The ink has yet to dry on Philadelphia’s newly-passed Wage Equity Ordinance and the Pennsylvania Senate has already passed a Bill that would preempt Philadelphia’s new law.
On Thursday, October 27th Philadelphia Mayor Jim Kenney signed into law legislation that expands the scope of the city’s prevailing wage ordinance to encompass service employees at universities, hospitals and other businesses that receive government funds. The legislations, which was unanimously approved by the Philadelphia City Council, goes into effect immediately. Philadelphia’s prevailing wage ordinance was first passed in the 1950s, but in recent years has been expanded to cover more workers in the city. In substance, the ordinance requires employers to pay employees in the city covered by the ordinance a prevailing wage which, as the city explains, “is a rate of pay determined by the U.S. Department of Labor based upon the particular geographic area for a given class of labor and type of project.” A prevailing wage, as defined by the law, is typically higher than the wages that an employer would otherwise pay and, in some instances, is tied to wage rates negotiated by unions. Both before and after the expansion of the ordinance was signed into law, Mayor Kenney and members of City Council issued statements making it clear that the change to the ordinance was intended to raise the wages for thousands of people working in Philadelphia.
Recently, the New Jersey Assembly introduced a bill that would amend the New Jersey Law Against Discrimination to prohibit employers from seeking compensation information on employment candidates. Pursuant to the bill’s statement, the purpose of the bill is “to strengthen protections against employment discrimination and thereby promote equal pay for women ….” So far the only actions taken to date on the bill have been its introduction and referral to the Assembly Labor Committee.
On July 1, 2016, the City of Philadelphia’s new Wage Theft Ordinance went into effect. In substance, the Ordinance provides employees who fall within the scope of the Ordinance another means for seeking to recover unpaid wages (i.e., “wage theft” under the Ordinance), it creates the position of wage theft coordinator in Philadelphia, and it imposes new compliance obligations on employers who are subject to the Ordinance.
While many are mesmerized by the presidential primaries and remain frustrated by gridlock in Congress, states and municipalities are aggressively tackling social and economic issues that impact employers. The states of California and New York recently enacted legislation that will gradually raise the minimum wage in each state to either $12.50 or $15 an hour. In California the statewide minimum wage will, for most employers, incrementally rise each year until it reaches $15 an hour on January 1, 2022. In New York, the minimum wage will rise to $15 an hour by the end of 2018 for a large number of businesses in New York City, and to $15 an hour by the end of 2021 in certain counties (Nassau, Suffolk and Westchester) surrounding New York City, while the minimum wage for the rest of the state will gradually rise to $12.50 an hour by the end of 2020. In addition to minimum wage increases, Governor Andrew Cuomo (D – New York) recently signed a bill that provides employees in New York with 12-weeks paid family leave. This is the strongest and most generous paid family leave law in the country.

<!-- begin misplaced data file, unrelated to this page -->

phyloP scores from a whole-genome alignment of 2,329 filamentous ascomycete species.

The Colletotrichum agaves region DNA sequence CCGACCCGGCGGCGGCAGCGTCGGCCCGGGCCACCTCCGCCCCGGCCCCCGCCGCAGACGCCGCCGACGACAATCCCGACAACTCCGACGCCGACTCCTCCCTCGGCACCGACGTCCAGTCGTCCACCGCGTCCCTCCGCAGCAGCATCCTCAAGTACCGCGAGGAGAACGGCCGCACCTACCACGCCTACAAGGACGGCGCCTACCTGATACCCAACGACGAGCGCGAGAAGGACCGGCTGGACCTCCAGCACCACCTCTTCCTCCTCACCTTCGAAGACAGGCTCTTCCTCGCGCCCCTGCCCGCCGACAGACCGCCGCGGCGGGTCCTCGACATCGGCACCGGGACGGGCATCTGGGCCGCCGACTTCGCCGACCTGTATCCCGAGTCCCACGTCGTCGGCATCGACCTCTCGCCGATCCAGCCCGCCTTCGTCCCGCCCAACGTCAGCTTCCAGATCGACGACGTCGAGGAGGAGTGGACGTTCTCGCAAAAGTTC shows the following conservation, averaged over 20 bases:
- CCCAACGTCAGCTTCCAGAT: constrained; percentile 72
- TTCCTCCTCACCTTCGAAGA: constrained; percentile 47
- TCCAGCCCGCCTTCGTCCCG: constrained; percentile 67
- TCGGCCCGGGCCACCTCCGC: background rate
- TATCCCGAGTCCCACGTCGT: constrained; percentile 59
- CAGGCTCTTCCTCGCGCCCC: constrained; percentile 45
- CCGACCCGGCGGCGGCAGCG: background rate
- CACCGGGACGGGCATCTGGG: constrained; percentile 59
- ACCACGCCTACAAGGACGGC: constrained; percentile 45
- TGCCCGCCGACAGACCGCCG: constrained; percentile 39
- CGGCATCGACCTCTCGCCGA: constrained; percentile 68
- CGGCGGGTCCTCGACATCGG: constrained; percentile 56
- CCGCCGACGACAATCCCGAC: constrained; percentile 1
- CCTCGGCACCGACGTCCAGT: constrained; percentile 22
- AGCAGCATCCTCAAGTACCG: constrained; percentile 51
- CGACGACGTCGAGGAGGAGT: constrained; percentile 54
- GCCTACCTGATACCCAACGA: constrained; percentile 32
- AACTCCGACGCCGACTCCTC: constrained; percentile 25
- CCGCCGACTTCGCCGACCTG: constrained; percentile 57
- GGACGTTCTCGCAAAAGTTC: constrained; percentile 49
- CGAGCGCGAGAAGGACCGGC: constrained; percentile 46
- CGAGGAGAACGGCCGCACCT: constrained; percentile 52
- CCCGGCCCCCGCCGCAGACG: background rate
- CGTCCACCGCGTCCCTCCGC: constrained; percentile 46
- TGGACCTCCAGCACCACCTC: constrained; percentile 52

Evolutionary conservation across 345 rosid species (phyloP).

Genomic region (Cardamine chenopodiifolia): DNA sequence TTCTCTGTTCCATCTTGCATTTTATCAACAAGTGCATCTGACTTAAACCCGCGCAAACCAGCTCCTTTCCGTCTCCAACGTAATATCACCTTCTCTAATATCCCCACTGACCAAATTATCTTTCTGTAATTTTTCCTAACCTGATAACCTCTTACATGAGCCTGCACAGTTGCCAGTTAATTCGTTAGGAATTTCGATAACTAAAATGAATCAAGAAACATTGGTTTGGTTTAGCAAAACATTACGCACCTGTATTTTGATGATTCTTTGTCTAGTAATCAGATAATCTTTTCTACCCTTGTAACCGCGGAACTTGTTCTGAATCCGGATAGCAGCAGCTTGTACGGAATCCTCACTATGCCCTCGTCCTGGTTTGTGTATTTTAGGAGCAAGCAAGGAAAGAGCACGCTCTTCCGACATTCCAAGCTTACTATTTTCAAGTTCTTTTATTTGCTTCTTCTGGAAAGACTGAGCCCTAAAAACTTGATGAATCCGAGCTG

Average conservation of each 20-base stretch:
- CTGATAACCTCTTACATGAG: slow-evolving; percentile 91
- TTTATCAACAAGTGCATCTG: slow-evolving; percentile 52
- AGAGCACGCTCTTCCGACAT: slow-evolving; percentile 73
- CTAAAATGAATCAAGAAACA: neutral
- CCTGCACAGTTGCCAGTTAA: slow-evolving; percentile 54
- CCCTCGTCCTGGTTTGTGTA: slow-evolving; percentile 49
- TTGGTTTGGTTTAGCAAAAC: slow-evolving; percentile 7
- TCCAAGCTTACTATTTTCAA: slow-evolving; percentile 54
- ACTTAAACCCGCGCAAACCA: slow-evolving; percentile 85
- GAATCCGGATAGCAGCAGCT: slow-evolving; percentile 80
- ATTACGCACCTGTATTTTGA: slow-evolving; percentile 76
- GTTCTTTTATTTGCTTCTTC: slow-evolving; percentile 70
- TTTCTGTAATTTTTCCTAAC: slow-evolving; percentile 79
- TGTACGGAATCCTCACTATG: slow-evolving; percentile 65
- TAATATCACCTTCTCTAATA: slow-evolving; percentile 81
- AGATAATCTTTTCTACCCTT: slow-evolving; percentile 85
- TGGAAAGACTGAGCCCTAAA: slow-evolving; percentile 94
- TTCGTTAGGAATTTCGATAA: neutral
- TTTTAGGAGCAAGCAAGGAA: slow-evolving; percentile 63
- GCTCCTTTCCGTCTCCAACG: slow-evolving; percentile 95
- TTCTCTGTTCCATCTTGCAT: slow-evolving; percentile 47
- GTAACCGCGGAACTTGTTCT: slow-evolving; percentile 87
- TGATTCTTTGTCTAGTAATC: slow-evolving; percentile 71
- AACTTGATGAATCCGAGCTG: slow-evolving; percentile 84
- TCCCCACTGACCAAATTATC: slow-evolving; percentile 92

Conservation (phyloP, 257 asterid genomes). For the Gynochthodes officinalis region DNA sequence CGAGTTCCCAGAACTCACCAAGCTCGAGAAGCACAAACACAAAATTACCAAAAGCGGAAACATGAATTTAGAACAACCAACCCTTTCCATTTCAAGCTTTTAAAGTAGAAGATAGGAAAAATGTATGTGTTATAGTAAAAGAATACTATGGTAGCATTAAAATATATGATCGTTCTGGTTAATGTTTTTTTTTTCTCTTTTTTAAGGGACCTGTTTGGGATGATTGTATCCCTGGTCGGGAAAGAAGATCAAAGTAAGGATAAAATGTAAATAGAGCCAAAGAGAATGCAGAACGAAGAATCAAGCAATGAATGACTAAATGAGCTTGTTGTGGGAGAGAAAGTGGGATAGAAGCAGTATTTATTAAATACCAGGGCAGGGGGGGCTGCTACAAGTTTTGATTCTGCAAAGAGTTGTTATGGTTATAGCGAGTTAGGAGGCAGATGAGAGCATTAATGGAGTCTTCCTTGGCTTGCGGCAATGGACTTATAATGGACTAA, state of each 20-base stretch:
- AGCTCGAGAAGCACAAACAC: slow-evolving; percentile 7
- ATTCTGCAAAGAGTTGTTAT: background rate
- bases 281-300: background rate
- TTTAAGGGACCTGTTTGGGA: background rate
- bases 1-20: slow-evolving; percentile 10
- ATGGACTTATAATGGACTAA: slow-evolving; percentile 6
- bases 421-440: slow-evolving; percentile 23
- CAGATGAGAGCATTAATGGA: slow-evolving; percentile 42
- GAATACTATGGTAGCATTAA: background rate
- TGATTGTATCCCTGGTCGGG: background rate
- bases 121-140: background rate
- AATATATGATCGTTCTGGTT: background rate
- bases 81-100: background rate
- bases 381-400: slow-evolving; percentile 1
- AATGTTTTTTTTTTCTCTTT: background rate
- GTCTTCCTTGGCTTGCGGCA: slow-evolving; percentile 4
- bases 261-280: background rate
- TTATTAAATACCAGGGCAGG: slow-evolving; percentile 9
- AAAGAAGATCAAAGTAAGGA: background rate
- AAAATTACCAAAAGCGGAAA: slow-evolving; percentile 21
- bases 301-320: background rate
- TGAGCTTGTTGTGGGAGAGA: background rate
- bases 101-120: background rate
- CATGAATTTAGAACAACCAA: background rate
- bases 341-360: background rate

Pennsylvania government employees and contractors are now protected from discrimination based on their sexual orientation, gender expression, and gender identity.
On April 7, 2016, Governor Tom Wolf signed a pair of executive orders prohibiting discrimination against individuals based on their sexual orientation, gender expression, or gender identity. The pair of orders come on the heels of a recent slate of controversial so-called “religious freedom” laws in states such as North Carolina and Mississippi.
The Lilly Ledbetter Fair Pay Act of 2009 (the “Act”) was signed into law on January 29, 2009. In short, the Act states that the 180-day statute of limitations for filing a lawsuit regarding pay discrimination resets with each new paycheck affected by that discriminatory action. Since the Act’s inception, there have been efforts made to address pay discrimination in the workplace. To that end, employers should be aware of the U.S. Equal Employment Opportunity Commission’s (“EEOC”) recent proposed changes to pay data reporting requirements.
In a first-of-its-kind development, the Oregon legislature passed and the Governor will sign into law a minimum wage hike law that will go into effect July 1, 2016. Under the new law, the rates will steadily increase through 2023, eventually giving Oregon the highest minimum wage rates in the nation.
The anxiety of employers and labor attorneys only worsened this week when the Department of Labor took another step towards finalizing and publishing the much anticipated changes to the so-called “persuader” rule. On Monday, the DOL’s Office of Labor-Management Standards submitted a proposed final rule to the Office of Management and Budget (OMB), the final step before a rule may be published. The DOL has signaled that it intends to publish the final rule by March 2016, but some, based upon the OMB’s typical review timeframe, believe the rule may be published even sooner.
California employers will soon be subject to a new equal pay law that will create a much stricter standard for gender pay equity. Passed by the state legislature with broad bipartisan support and signed into law by Governor Jerry Brown on October 6, 2015, this new law is considered the most aggressive equal pay law in the nation. California employers will want to begin preparing immediately for its impact.